One of my favourite stories growing up was about my mother and aunt showing up at the farm for a funeral, the first time they’d been there in quite a few years.  No-one was home, so they found the hidden key, went in, and hung around until someone came home.  They didn’t think anything of this until a few days later when the present Hector wouldn’t let a person out of the car until a family member came out to greet them.  They still didn’t think anything of this until they found out that this wasn’t the Hector that had been around last time they were at the farm.  Hectors recognize family.

This grim couple are my a few greats-relatives.  And their little white fluffy dog.

This grim couple are my a few greats-relatives. And their little white fluffy dog.

When I hear stories of my mother’s childhood, I kind of imagine a cross between Indiana Jones, the early years, and Dr. Dolittle.

<— A Family History of Pets I ||| A Family History of Pets III —>

Snow

My drive in to work today was terrible.  I mean, quadruple the length of time, three lanes down to two down to one down to what the hell is that guy doing, cars sliding into and out of my ‘lane’, holy cow gentle on the brakes, come-on-car-let’s-survive-this, gee I wish my windshield wipers were doing more than spreading the slush on my windshield, TERRIBLE.  At least I wasn’t stupid enough to get on the highway.

Toronto really doesn’t get much snow.  We’re in Canada, so you would think that we’d get a fair bit, but Lake-effects+location means that Toronto winters are grey, occasionally slushy, and gross.  So, despite the terribleness of my drive this morning, I am definitely not complaining.

We have snow.

The kind that drowns the city in soft white fluff, covers the mud, the dead grass and the neverending discarded Timmy’s cups.  It rounds the hard edges of buildings, makes every tree look like a confectioner’s dream, and muffles the noises of living.

When I was younger, I loved to bundle up in as many layers as possible to keep myself warm and sit in the snow.  Preferably the deep fluffy banks of it that let you sink in like a lazyboy sofa made specifically for me.

Now, with at least as many layers of warming clothing, I like to walk in it.  I love the crunch of snow under boot.  I love my morning walks when the snow is falling so heavily, the roads are untouched by tire tread, and the world is covered in a blanket of white.  Before people have had much chance to go out and shovel, layer the inevitable and hated coating of salt down, and start churning up dirt.

Gwynn likes to stick his whole head into piles of snow, shoving it in there as though the snow is the downy pile of fluffy white feathers it resembles.  On mornings like this, I can’t resist letting go.

IMG_20130208_062830

Gwynn treats snow like a reason to be on his best behaviour.  Any other morning, if I were to drop the leash in the neighbourhood, he’d be up on peoples’ porches, worming his way into their back yards, and generally causing a huge pain of himself.  With the snow thick on the sidewalk, he sticks close, dashing forward and back and rooting through the snow in search of smells.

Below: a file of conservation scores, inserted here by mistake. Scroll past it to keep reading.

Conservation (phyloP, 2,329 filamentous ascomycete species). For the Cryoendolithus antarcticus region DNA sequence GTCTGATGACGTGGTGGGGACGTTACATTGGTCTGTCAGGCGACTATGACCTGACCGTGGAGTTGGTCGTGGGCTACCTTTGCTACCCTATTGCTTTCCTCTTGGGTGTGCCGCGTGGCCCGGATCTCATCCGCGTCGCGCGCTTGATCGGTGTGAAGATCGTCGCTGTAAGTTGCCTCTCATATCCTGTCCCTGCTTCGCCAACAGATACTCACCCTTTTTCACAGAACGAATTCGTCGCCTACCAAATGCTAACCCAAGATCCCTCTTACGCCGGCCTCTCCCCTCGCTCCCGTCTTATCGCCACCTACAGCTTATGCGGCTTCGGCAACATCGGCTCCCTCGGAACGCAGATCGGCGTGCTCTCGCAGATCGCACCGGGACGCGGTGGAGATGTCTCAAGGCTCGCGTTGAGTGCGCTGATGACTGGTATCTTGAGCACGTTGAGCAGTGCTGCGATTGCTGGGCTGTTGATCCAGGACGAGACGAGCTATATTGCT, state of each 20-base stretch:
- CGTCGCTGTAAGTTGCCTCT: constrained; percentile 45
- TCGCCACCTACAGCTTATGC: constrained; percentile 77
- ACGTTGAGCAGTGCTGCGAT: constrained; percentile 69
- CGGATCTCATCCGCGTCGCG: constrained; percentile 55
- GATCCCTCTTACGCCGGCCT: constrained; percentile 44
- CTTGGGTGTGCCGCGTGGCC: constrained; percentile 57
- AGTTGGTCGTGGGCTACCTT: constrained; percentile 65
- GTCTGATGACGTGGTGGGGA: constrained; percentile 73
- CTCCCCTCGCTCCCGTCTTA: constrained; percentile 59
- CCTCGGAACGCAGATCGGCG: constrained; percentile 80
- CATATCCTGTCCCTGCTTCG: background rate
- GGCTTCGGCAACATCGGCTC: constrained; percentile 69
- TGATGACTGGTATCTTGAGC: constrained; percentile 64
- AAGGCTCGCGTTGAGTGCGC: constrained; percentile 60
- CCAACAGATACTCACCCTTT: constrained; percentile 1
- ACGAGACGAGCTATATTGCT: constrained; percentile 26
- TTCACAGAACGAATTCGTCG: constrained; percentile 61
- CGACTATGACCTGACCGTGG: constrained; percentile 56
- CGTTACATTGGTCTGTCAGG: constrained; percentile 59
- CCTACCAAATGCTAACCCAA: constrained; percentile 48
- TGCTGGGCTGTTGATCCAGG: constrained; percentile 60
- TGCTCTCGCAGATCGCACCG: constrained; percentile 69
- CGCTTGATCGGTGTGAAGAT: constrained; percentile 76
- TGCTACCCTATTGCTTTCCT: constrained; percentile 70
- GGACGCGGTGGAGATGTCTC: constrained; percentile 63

Tonight, we’ll go out for an extra long walk through the snow-lit woods.  Even after dark, the snow glows, like it stores the sunlight for later use.

Magic.

The Runaround

Gwynn and I have been taking agility classes for the past few months.  Shocking, right?  I bet, based on my absenteeism in dog-post-land, you assumed I’d gotten rid of my furry buddy.  Considering how remiss I’ve been in posting at all, you could also make the judgement that I’ve also gone away.  Perhaps we both went ‘to the farm’.

We have been doing agility, though, and, if I do say so myself, we’ve been improving at it.  If any of you in the Toronto area are interested in doing some classes yourself, I highly recommend All About Dogs.  They also have doggy first aid classes, rally-o, disc-dog, flyball and other classes, which I’d bet are just as good as the agility.  They are all about training in steps, so that the final performance is how it should be.  They are also all about making sure the dogs are enjoying themselves.   Gwynn is in love with Renee.  She is a fluent speaker of Dog-ish, and can do amazing things when she takes one of the dogs in the class for a demo of an exercise.  I completely believe that the levels of training in dog agility are mostly for the owner.

Agility is a great way of continuing your dog’s obedience training in a fun way.  You might not be practicing anything very obviously command-like, but it’s in there.  I’m finding that our agility training is improving things so much outside of class for Gwynn and I.  He pays a lot more attention to me when he’s off-leash, his recall has improved drastically, and we are overall working better as a team.

I’m learning a lot about what my body language is telling Gwynn.  Very little of what I’m saying as we go through the course has any impact on what Gwynn is doing.  It’s my own fault in guiding him when, despite my enthusiastic shout of “Tunnel!”, he follows me along the outside of the tunnel.  In the same way, when I shout “Table” while directing him (properly)towards the tunnel, it shouldn’t come as a surprise that he does the tunnel anyways.

Having a weekly class has also encouraged me to do more training at home (sorely lacking at times).  We’ve been working on our tricks as well, and Gwynn, I must say, is very enthusiastic in playing dead.  Not terribly good at acting… but definitely enthusiastic.  You’ve never seen someone fake-get-shot and fake-die with such a huge grin on his face until you’ve seen Gwynn do it.